By Lauri Kibby of Kings Garden.
Cannabis industry optimism in the United States is mounting alongside increasing expectations for national legalization.
Skeptics, however, point to the Canadian experience and suggest we temper our enthusiasm. To be sure, years removed from 2018 legalization, most marijuana producers in Canada are still reporting losses.
Cannabis has substantial potential in Canada, but it has been a bumpy ride so far. At first, producers were not prepared with enough supply to meet demand. There was a substantial backlog in orders, and producers were not sure what products or strains would be popular and where.
Now there is too much supply. Rosy projections have been slow to materialize in a tightly regulated distribution system that largely bans advertising and marketing. This government intervention has hindered sales and made it difficult to balance supply with demand.
Additionally, coronavirus disruption slowed retail store growth, adding to higher inventory and causing price deflation.
The U.S. is much better prepared, however, and Canada’s tribulations are part of the reason why: We have learned from our northern neighbor’s experiences. We know not to repeat the same mistakes. Equally important, we have a long runway of experience established in California, the nation’s largest state and a major cannabis market on the global stage.
California cannabis growers have been developing legal marijuana products since 1996, longer than everywhere but Amsterdam.
Driven by California and other states in recent years, legal marijuana growers in the U.S. have earned the reputation of creating the best products in the world, scientifically grown and tightly regulated for quality and safety. They have also mastered the analysis necessary to predict trends in consumption, allowing cultivators to adjust production in anticipation of shifts.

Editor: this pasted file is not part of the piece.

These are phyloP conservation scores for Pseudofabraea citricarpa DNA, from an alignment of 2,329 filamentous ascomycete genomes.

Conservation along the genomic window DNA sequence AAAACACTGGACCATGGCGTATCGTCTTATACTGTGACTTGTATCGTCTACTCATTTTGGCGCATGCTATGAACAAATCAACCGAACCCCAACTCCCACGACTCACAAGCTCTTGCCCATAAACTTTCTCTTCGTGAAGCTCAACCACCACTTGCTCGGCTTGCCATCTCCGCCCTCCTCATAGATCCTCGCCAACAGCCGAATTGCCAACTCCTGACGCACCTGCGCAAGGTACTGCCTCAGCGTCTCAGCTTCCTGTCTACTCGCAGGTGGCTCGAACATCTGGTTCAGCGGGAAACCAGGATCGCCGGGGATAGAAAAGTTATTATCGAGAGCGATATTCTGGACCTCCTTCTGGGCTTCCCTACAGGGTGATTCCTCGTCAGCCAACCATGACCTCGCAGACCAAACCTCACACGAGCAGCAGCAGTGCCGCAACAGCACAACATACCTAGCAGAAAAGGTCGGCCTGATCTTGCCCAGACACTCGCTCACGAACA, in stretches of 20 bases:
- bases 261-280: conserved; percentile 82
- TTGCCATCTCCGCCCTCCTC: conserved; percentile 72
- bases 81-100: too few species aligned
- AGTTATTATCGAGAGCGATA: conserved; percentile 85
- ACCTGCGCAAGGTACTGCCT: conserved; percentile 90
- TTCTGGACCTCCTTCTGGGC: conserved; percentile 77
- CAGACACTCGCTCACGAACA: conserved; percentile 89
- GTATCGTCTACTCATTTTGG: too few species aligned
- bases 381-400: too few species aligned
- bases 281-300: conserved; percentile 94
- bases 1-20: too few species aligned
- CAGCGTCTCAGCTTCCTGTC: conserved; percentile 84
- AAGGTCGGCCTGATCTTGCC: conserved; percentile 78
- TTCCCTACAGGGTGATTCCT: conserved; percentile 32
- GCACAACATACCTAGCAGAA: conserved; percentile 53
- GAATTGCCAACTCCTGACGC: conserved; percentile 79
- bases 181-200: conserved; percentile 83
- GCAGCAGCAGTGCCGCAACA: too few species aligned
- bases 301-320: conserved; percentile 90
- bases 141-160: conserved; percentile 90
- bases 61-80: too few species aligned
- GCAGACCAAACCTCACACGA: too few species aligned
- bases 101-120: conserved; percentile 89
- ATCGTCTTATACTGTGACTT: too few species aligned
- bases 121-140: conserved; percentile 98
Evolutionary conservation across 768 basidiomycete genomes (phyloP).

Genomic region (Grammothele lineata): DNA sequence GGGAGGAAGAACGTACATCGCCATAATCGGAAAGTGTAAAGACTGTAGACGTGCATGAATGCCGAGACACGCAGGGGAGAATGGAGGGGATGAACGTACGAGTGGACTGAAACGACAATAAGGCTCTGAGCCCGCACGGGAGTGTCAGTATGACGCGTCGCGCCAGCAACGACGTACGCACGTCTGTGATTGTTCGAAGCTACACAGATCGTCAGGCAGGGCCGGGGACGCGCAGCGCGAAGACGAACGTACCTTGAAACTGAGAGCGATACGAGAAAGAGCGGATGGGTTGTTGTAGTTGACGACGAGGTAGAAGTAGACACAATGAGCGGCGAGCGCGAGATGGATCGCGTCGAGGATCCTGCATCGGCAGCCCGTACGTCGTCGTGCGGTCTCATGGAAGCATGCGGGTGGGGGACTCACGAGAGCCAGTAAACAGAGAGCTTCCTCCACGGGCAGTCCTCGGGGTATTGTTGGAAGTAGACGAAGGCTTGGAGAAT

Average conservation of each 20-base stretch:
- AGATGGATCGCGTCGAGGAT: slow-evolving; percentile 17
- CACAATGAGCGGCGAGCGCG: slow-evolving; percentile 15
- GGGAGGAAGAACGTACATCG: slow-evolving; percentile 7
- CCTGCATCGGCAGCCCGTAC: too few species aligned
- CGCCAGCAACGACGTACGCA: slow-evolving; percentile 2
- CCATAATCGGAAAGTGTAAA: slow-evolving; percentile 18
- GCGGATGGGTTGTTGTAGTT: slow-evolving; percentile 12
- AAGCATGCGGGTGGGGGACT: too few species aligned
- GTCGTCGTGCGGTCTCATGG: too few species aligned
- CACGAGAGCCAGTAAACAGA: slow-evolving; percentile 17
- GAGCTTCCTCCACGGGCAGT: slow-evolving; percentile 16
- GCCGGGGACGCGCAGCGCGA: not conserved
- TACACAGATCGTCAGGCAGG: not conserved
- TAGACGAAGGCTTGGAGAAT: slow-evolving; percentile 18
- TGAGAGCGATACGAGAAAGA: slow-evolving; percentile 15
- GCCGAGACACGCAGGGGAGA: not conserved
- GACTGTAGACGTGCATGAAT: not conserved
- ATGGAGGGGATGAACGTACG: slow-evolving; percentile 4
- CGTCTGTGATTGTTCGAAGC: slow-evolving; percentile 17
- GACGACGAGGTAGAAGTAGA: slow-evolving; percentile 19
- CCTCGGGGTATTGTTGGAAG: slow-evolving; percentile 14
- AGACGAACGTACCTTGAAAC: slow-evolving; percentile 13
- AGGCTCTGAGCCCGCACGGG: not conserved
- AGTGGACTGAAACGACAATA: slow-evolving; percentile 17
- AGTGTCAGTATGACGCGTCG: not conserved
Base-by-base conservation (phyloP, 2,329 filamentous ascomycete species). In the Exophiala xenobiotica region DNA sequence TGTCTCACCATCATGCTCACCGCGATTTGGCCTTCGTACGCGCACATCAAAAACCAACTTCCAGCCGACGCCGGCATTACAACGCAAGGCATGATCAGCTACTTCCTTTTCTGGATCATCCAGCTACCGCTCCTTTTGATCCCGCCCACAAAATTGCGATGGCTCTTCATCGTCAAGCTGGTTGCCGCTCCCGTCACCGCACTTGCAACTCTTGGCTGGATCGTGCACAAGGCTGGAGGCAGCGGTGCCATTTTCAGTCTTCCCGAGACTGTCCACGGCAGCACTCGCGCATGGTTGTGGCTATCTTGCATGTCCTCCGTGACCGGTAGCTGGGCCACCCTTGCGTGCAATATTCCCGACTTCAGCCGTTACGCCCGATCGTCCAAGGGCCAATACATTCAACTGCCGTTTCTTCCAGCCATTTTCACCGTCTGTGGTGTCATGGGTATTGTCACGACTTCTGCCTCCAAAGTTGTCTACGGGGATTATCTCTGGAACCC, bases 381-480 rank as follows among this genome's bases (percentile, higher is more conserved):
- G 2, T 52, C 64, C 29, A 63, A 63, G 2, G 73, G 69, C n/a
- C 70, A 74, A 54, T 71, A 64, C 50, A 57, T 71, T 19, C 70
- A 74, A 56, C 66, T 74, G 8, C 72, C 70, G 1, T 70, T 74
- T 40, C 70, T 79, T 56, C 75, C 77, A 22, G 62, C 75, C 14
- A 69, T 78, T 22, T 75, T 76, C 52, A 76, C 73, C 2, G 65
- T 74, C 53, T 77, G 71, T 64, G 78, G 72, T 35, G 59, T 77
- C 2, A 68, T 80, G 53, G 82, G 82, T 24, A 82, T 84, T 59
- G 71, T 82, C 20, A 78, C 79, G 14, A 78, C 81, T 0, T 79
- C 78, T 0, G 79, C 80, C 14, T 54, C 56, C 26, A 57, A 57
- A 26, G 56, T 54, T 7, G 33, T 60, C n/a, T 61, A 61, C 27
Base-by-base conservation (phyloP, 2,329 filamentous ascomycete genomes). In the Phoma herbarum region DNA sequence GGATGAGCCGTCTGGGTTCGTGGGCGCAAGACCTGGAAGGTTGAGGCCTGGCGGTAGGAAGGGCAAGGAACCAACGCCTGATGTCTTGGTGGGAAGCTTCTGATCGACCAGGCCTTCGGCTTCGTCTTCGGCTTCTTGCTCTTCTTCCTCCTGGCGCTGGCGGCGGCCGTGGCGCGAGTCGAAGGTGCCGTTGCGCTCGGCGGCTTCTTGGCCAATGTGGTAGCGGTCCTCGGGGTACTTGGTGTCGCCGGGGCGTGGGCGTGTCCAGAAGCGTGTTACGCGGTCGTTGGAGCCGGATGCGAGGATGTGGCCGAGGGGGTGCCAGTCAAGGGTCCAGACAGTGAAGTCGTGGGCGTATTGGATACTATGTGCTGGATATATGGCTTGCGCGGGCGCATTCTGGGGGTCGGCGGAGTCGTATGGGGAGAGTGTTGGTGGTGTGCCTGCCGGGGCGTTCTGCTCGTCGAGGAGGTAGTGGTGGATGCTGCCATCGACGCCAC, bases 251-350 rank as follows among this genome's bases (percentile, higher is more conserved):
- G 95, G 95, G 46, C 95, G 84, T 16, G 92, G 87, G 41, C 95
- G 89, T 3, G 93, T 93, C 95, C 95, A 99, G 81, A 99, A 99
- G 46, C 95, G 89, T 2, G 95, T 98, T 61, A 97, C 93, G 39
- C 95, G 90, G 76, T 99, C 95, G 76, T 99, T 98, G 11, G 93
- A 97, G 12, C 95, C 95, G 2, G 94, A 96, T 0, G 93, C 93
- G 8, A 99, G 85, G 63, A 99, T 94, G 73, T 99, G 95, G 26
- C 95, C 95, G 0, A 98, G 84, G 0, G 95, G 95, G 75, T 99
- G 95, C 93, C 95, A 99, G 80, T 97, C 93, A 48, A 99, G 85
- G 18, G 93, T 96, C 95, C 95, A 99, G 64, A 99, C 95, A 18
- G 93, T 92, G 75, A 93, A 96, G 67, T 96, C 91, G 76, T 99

The genetics and sophistication underlying the U.S. cannabis industry led to better-quality flower, attracting higher prices and ensuring they are able to meet the taste requirements of a diverse consumer base. Much like wine, cannabis use is driven by a desire for a specific taste and experience directly relating back to a cultivar’s composition.
U.S. companies also have in place robust production and distribution systems to meet demand efficiently and profitably. They can be scaled up as demand rises.
Several cannabis companies, including Kings Garden, are consistently and increasingly profitable.
The U.S. marijuana industry is now valued at more than $18 billion, according to the Marijuana Business Factbook. The legal market in California reached $4.4 billion in sales in 2020, surging from $2.8 billion a year earlier.
Additionally, mounting momentum at the state level in the U.S. makes national legalization increasingly likely. New York, New Mexico, New Jersey and Virginia all approved recreational cannabis laws this year. According to the Marijuana Policy Project, 18 states have now legalized recreational cannabis and 36 allow cannabis for medical reasons.
A national legalization bill passed the U.S. House late in 2020, and support in the U.S. Senate is building this year. Should such legalization pass, sales could boom not only because of broader demand, but because American companies are prepared for this eventuality.
With federal legalization, international markets will open. BDS Analytics estimates that cannabis sales outside the U.S. and Canada could swell at a 38% compound annual growth rate to $8.3 billion by 2026.
International sales would further boost demand for U.S. crops.
U.S. cannabis companies are preparing now for the full potential of demand to avoid the pitfalls experienced by Canada. Savvy investors would be wise to take note of this.
Already, debt market terms are steadily improving as competition to lend to cannabis companies increases. This signals investor expectations for a bright future defined by expanding market opportunities, increased sales and consistent profitability.
I confidently share the same outlook.
Lauri Kibby is co-founder and chief financial officer of Kings Garden, California’s preeminent cannabis cultivation, processing, distribution and manufacturing company.